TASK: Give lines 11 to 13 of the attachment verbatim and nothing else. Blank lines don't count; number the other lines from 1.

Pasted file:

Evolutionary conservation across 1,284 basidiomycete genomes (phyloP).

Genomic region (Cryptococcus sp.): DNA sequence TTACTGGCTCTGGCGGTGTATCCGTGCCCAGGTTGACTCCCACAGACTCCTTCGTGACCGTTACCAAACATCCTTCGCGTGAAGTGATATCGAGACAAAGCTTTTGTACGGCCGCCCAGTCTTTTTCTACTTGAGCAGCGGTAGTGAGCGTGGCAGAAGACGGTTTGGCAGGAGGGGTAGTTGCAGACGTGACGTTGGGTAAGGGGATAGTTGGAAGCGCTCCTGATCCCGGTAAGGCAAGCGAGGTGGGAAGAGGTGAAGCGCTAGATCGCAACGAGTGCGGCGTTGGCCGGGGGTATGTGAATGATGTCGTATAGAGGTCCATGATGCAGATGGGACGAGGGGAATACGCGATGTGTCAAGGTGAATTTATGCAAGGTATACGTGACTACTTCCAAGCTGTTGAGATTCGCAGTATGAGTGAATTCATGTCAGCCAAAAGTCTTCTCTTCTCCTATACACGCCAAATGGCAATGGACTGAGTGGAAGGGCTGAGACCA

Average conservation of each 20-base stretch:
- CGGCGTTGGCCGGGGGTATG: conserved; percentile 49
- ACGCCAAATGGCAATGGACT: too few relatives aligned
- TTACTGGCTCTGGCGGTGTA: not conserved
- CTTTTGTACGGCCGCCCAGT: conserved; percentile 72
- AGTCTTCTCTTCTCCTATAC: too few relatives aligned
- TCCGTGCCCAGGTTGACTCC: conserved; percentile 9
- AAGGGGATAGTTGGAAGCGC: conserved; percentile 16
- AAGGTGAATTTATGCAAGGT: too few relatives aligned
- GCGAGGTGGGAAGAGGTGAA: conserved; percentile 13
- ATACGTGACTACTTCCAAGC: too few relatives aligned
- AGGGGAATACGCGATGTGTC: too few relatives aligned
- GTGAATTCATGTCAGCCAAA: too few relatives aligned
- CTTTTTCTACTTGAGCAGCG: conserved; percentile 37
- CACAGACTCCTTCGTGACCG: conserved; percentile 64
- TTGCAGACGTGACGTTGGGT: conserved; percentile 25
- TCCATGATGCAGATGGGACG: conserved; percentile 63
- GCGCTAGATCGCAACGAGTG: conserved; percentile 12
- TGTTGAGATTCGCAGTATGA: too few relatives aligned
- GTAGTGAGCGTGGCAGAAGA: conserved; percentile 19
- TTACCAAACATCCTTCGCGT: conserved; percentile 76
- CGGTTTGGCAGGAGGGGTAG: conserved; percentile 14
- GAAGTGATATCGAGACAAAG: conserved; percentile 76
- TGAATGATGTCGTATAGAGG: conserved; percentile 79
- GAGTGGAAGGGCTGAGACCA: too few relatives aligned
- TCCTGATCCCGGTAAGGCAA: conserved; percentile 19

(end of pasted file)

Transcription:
- AAGGTGAATTTATGCAAGGT: too few relatives aligned
- GCGAGGTGGGAAGAGGTGAA: conserved; percentile 13
- ATACGTGACTACTTCCAAGC: too few relatives aligned